The aim is to cover the insects themselves with suitable contact insecticides – like the all-natural pesticide neem oil or insecticidal soap. The major problem comes with spraying the under leaf surfaces thoroughly, since lace bugs seldom gather elsewhere. This can be done by using powerful sprayers equipped with the proper nozzles.
The best control is obtained by spraying early in the season when the eggs begin to hatch. Spray about five days after hatching starts and a second time five days later, or as weather conditions and the lace bug population dictate.
Since the azalea lace bug may infest deciduous plants, practice garden sanitation procedures in Fall and Spring, such as the raking and burning of fallen leaves that possibly bear eggs. This should greatly reduce and limit the possibilities of a heavy infestation developing.
Regular examination of the plants during the growing season and prompt spraying when indicated will prevent the growth of a large population with injury to the shrubs.
The Flame Azalea: Full Flower Breath-Taking Colorful Beauty
Everyone who has ever traveled through the southern Appalachian Mountains in late spring is familiar with the breath-taking colorful beauty of the flame azalea (Azalea calendulaceum) when it is in full flower.
Although plant hunters have searched the far corners of the earth for rare and beautiful shrubs for our gardens, this native azalea can still be placed at the top of any list of shrubs with brilliant spring blooms.
Like other azaleas and rhododendrons, it requires an acidic soil where hemlocks, pines and oaks abound, as well as a normal amount of soil moisture.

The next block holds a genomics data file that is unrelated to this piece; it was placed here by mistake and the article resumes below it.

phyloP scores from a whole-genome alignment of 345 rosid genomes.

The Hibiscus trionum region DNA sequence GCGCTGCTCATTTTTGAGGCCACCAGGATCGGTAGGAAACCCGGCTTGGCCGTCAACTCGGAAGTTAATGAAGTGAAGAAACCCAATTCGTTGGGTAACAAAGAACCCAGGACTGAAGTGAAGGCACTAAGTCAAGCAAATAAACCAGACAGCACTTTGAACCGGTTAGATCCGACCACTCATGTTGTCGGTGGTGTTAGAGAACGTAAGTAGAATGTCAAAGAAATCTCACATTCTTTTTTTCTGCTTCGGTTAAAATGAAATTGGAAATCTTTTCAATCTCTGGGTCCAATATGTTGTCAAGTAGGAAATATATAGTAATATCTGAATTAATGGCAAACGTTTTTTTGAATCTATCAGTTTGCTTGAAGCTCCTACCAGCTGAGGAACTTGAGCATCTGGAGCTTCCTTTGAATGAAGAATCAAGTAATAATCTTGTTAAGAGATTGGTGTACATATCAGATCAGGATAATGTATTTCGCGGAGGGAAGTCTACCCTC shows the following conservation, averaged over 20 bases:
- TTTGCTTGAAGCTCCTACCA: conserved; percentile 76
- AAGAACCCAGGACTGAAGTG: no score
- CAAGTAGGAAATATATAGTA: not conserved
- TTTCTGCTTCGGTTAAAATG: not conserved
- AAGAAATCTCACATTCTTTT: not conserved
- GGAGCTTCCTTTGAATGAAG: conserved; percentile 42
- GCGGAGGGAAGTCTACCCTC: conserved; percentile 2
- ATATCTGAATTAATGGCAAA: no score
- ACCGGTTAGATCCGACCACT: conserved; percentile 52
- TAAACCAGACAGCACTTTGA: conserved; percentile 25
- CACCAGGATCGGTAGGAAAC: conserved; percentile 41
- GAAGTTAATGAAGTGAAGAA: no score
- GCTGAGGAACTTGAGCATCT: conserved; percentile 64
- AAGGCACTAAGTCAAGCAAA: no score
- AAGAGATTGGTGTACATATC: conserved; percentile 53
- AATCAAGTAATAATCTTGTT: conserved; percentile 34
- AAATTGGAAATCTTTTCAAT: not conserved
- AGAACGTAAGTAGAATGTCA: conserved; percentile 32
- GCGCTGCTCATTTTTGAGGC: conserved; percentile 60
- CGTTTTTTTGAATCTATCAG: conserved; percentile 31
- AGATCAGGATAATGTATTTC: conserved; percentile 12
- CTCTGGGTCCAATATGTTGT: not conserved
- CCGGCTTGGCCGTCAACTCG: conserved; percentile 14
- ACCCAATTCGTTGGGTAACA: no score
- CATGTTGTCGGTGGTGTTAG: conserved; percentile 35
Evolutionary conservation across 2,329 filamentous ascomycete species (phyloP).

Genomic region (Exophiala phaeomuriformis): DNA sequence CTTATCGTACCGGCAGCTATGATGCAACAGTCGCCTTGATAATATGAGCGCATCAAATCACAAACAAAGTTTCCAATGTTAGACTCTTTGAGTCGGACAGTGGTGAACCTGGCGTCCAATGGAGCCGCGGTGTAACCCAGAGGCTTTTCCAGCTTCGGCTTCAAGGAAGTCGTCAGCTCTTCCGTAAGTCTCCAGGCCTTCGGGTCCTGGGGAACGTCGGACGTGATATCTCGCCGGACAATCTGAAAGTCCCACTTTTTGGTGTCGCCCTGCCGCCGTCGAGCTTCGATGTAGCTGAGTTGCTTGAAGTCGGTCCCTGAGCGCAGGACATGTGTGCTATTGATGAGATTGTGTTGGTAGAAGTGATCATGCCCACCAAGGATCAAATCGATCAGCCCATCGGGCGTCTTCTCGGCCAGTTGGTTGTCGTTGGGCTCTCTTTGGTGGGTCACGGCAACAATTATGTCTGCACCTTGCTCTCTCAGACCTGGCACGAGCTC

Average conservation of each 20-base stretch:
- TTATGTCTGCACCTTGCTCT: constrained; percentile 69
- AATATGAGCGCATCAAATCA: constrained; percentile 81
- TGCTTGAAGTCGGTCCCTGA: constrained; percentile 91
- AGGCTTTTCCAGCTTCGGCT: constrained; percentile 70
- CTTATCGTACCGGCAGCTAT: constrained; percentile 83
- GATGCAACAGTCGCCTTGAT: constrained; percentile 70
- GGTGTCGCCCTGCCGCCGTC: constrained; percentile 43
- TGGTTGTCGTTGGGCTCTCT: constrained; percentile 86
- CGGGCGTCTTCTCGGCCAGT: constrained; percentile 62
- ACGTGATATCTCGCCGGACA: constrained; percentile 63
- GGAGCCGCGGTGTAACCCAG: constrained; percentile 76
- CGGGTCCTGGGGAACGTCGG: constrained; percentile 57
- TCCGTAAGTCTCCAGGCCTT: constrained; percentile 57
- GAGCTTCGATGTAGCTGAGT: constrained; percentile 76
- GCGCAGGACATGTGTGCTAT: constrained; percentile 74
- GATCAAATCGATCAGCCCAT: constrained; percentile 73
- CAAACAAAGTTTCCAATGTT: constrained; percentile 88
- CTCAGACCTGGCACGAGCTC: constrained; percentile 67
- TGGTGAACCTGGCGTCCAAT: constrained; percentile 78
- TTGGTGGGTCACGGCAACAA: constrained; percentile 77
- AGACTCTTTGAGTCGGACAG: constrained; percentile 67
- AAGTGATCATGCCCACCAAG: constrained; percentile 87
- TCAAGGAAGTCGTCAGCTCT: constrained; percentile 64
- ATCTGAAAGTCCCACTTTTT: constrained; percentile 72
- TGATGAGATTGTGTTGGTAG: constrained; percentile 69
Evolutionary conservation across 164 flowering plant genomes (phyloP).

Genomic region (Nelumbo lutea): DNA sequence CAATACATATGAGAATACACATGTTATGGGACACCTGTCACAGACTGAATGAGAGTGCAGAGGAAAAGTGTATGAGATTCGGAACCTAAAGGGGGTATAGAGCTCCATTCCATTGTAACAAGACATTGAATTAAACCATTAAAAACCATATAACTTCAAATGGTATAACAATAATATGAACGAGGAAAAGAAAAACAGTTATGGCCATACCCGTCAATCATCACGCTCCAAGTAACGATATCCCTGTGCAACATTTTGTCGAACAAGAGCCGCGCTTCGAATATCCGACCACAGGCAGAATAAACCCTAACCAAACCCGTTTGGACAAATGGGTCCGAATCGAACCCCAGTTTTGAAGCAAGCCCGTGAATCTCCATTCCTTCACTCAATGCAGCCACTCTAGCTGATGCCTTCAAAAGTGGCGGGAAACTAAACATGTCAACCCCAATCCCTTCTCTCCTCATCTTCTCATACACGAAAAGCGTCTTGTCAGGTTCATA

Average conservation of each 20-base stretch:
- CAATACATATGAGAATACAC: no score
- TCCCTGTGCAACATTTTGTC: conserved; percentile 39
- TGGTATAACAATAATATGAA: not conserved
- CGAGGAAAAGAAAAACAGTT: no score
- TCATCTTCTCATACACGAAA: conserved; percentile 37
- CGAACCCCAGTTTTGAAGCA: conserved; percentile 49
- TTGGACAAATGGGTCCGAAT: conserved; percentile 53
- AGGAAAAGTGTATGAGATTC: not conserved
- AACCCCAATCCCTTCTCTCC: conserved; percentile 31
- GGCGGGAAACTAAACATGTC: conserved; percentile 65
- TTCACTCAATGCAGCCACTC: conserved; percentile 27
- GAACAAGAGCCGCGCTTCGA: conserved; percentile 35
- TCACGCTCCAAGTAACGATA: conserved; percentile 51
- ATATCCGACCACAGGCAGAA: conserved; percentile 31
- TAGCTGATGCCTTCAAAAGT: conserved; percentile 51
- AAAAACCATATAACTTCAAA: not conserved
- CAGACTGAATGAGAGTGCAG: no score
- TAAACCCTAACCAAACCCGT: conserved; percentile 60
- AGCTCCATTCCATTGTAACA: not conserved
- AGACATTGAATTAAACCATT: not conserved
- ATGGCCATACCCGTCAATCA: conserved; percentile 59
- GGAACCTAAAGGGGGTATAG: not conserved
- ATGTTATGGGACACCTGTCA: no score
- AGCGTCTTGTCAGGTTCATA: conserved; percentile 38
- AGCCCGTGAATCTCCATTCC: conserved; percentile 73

Given these two requirements, there is little else this ornamental azalea demands. Normally it grows no higher than 9 feet.
Fortunately for gardeners, the color of the flowers varies from a light yellow to a rich orange red. Most plants will have orange flowers, but where hundreds of seedlings are grown, the other colors will crop up.
Commercial propagators long ago realized the value of the yellow and reddish-flowered clones and began to propagate them asexually.
Propagating the flame azalea is best done by seed, which ripens in the dry capsules in the fall.
It is cleaned and kept dry until early spring, when it is sown on a very fine layer of moist sphagnum moss.
Propagation by cuttings is extremely difficult and is best left to the experienced commercial propagator.
The flame azalea blooms with some of the mock-oranges, beauty-bush and arrow-wood (in early June in New England).
Its most important feature is its ability to retain its flowers in good condition in full sunshine for almost two weeks.
Since few azaleas bloom this late in the spring, the flame azalea is valued in extending the flowering sequence of this colorful group.
Occasionally, though not always, the flame azalea foliage may have a rich reddish tinge in the fall. lt is easy to prune and care for if given a good start in the right kind of soil.
image: wikimedia commons